Martin Scorsese's "Hugo" is a film rich in surprises. Buried beneath dazzling 3D effects, beautiful 1930-ish Paris locales, and charming children lies a heartfelt work about a topic near and dear to all classic film lovers - our never-ending enchantment with movies and the very serious importance of film preservation.
Based upon the book "The Invention of Hugo Cabret," by Brian Selznick, "Hugo" tells a fanciful story of an orphan boy who lives in the walls of a Paris train station. After his father dies in a fire, Hugo is taken by his brutish uncle to live with him at the station where he maintains the clocks. After the uncle disappears, Hugo continues to maintain the clocks in the station. His days consist of working the clocks, stealing food to survive, dodging the Station Master (who lives to send children to the orphanage) and fixing a machine called an "automoton" - a broken mechanical man whose message Hugo hopes will bring him closer to his dead father. Through some botched attempts at thievery, he comes in contact with a crusty old Toy Seller at the station who makes life miserable for the adorable blue-eyed Hugo by taking possession of the precious notebook that belonged to the boy's father. Luckily for Hugo, he strikes up a totally charming adolescent relationship with the Toy Seller's goddaughter, Isabelle. Isabelle offers to help Hugo retrieve his father's notebook from the Toy Seller and Hugo introduces Isabelle to the movies, something her godfather has forbidden. Through a very clever turn of events , we learn that this old curmudgeon is the great, and very forgotten, early French film maker, Georges Méliès. With the help of a kindly book seller, the children come in contact with a film historian who is fascinated with Méliès, and thus begins a rediscovery of those early masterful films and an appreciation of the master's art.
The early wizard of special effects, Méliès created hundreds of fanciful films that were an expression of his earlier work as a magician. Through trial and error, he discovered that cinema magic (though such techniques as time-lapse photography and multiple exposures) was much more potent than stage magic. Truly flights of fancy, the most enduring of all of his films is the 1910 "Trip to the Moon," with this iconic image:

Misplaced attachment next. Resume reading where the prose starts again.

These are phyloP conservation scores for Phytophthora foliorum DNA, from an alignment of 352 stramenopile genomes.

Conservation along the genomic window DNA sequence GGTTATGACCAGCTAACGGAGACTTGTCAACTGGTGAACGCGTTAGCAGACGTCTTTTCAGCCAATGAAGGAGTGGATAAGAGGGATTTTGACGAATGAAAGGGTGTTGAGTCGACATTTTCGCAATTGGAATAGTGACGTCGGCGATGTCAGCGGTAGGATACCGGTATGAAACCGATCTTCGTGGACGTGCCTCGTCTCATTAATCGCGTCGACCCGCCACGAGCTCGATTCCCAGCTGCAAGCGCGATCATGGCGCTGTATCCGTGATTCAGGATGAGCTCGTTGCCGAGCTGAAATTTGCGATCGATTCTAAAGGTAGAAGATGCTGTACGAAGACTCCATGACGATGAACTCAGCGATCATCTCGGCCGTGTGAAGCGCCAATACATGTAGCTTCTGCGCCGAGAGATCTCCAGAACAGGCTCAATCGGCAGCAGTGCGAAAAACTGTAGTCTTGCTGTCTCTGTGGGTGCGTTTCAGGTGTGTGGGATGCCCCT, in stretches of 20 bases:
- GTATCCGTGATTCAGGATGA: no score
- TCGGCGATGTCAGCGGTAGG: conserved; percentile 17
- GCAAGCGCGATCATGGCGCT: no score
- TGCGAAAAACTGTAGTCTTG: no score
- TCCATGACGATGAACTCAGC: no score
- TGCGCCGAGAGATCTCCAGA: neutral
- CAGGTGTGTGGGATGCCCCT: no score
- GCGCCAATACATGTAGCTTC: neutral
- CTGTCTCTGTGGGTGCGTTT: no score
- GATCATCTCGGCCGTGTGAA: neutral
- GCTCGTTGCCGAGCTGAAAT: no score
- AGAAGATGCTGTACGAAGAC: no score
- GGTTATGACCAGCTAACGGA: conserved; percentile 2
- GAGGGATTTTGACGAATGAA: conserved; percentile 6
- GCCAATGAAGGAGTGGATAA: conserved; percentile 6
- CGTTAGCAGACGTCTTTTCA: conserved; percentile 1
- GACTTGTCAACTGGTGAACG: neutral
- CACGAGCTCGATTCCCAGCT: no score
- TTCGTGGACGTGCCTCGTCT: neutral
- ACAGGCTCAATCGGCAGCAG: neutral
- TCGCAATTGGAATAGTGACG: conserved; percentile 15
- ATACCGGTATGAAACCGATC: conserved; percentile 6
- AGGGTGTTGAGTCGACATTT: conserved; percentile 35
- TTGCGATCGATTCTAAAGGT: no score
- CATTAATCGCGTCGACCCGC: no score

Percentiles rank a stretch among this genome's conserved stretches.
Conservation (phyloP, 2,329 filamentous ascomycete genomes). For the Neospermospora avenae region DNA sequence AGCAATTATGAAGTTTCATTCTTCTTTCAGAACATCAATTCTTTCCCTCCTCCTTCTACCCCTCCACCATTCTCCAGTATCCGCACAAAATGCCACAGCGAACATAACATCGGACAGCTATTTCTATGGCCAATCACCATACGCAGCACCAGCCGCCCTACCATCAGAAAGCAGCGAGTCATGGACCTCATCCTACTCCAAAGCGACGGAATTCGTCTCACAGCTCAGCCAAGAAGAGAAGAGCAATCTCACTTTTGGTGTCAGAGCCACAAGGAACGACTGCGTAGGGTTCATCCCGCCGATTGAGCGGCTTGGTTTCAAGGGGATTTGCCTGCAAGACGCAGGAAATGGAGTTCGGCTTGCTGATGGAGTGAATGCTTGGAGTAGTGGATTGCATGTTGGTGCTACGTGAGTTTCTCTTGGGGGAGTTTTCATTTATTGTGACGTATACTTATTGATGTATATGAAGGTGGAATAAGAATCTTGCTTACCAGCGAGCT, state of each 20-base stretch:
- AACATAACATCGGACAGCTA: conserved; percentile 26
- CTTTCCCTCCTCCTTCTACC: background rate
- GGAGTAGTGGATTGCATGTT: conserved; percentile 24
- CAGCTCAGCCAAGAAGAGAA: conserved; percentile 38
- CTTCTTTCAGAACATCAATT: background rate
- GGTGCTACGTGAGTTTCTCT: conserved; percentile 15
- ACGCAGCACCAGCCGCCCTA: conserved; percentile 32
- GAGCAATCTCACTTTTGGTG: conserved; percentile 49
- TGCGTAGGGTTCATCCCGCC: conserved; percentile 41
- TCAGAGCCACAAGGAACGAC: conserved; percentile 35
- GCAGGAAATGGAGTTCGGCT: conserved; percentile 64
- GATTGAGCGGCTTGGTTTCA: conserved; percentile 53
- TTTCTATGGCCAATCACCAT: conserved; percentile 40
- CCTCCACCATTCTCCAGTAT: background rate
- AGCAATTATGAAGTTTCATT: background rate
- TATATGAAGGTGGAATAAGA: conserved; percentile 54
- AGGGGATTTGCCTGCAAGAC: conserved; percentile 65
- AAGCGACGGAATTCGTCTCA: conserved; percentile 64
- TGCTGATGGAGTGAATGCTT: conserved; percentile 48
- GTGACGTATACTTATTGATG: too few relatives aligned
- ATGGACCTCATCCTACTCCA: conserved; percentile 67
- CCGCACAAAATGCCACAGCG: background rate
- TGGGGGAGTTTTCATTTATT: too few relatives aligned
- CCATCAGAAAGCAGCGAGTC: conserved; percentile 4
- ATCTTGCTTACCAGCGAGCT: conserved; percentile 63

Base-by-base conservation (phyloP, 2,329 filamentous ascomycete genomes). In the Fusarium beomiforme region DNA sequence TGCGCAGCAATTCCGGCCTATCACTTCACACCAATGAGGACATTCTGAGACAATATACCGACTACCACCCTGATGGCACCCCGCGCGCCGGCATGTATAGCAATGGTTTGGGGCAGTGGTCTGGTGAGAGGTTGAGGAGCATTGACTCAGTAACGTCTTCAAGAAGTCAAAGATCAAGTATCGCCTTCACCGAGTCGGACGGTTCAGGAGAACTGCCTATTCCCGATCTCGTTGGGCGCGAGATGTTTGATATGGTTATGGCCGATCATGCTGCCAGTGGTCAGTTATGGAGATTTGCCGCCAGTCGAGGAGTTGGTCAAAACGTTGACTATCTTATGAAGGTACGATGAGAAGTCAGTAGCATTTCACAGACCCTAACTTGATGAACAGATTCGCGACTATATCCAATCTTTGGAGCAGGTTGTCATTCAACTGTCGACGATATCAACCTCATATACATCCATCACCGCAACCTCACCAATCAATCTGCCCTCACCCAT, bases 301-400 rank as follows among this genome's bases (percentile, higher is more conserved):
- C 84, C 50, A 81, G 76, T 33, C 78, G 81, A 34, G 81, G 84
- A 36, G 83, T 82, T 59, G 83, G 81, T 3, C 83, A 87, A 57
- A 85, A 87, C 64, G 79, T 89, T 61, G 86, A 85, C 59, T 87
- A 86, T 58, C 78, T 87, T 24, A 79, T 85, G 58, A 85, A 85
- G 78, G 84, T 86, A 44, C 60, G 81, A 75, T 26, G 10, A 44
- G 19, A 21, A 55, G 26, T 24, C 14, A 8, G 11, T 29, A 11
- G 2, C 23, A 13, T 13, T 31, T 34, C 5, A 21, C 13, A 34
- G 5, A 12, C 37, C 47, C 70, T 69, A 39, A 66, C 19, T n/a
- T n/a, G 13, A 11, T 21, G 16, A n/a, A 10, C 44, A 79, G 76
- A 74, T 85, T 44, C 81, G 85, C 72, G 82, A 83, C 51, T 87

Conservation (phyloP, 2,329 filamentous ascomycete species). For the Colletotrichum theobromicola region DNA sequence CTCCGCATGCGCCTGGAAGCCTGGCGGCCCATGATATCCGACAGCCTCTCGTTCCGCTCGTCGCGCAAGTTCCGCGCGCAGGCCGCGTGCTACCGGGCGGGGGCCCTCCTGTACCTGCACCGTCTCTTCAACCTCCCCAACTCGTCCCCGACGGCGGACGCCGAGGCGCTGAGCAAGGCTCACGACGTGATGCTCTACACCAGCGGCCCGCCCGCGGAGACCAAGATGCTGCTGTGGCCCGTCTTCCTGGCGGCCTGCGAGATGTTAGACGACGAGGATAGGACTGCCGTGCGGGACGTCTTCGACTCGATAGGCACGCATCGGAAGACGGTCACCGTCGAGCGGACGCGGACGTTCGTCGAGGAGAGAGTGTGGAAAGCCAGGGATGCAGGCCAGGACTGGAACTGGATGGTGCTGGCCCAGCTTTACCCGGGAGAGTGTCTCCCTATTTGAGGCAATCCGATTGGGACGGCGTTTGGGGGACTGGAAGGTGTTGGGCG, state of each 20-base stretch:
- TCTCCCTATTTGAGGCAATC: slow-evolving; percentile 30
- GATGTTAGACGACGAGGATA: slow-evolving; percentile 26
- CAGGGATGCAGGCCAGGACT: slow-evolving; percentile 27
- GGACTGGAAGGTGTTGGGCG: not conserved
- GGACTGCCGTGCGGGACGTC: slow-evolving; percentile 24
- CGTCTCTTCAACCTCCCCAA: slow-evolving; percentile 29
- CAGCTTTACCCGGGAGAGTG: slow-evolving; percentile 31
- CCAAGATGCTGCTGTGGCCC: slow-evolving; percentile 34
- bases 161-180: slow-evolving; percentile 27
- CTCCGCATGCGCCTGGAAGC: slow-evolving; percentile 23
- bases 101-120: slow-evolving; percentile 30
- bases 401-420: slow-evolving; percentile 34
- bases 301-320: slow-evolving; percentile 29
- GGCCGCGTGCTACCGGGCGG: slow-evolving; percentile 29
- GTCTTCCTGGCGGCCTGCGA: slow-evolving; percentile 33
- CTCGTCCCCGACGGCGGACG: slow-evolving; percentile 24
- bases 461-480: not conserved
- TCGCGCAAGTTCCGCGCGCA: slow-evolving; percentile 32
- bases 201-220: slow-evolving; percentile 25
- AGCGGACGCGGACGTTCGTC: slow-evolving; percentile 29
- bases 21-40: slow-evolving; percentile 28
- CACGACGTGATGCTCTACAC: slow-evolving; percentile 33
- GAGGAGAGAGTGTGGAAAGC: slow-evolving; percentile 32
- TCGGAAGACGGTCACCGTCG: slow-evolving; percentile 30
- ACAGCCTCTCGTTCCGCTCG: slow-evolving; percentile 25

What film lover does not know this image? And yet, in the 1920s and 1930s, when film preservation was not on the radar, only those who actually saw it so long ago remembered. World War I and the rise of Hollywood put an end to Méliès' magical studio. But magic it was.
Films were hand-tinted to an even more magical effect.
If you love movies, your heart will swell because, thanks to the intrepid children, Méliès is restored to his rightful place in cinematic history. The film also gives us a mini-history of early silents up until the glory days of Fairbanks and Chaplin. One of the most charming scenes in the film is one where Hugo and Isabelle, enraptured, watch Harold Lloyd hanging from that clock in "Safety Last."
Ironically, Hugo ends up in a similar situation.
There are so many fun film references for the movie-lover here, including a Hitchcock-like cameo by the director.
The actors are all wonderful. Asa Butterfiled as Hugo makes an adorable orphan and Chloe Grace Moretz, as Isabelle, is just magnificent - an intrepid Nancy Drew with an Ingrid Bergman look. Sacha Baron Cohen, as the Station Master, is not only amusing, but also touching, and Sir Ben Kingsley gives depth and pathos to an almost broken man who, like his automoton, needs to be fixed.
|Sir Ben Kingsley as Georges Melies|
|The real Georges Melies|
Scorsese, who deserves his own revered place in film history, has painstakingly recreated Méliès' films and film making process. Dreams, Magic and Adventure are words that are often used in this film. They are words that accurately describe those early days of film, but still hold true today. Just as the earliest audiences ducked in their seats when they saw the image of an oncoming train on the screen, so, too, do modern audiences when the magical effects of 3-D are well done. Leave it to Scorsese to make the use of 3-D not only magical, but evocative.
Thank you, Martin Scorsese. Wrapped in a beautiful family film is the message all lovers of cinema long to hear: the past is the present and future and all that came before is precious and important.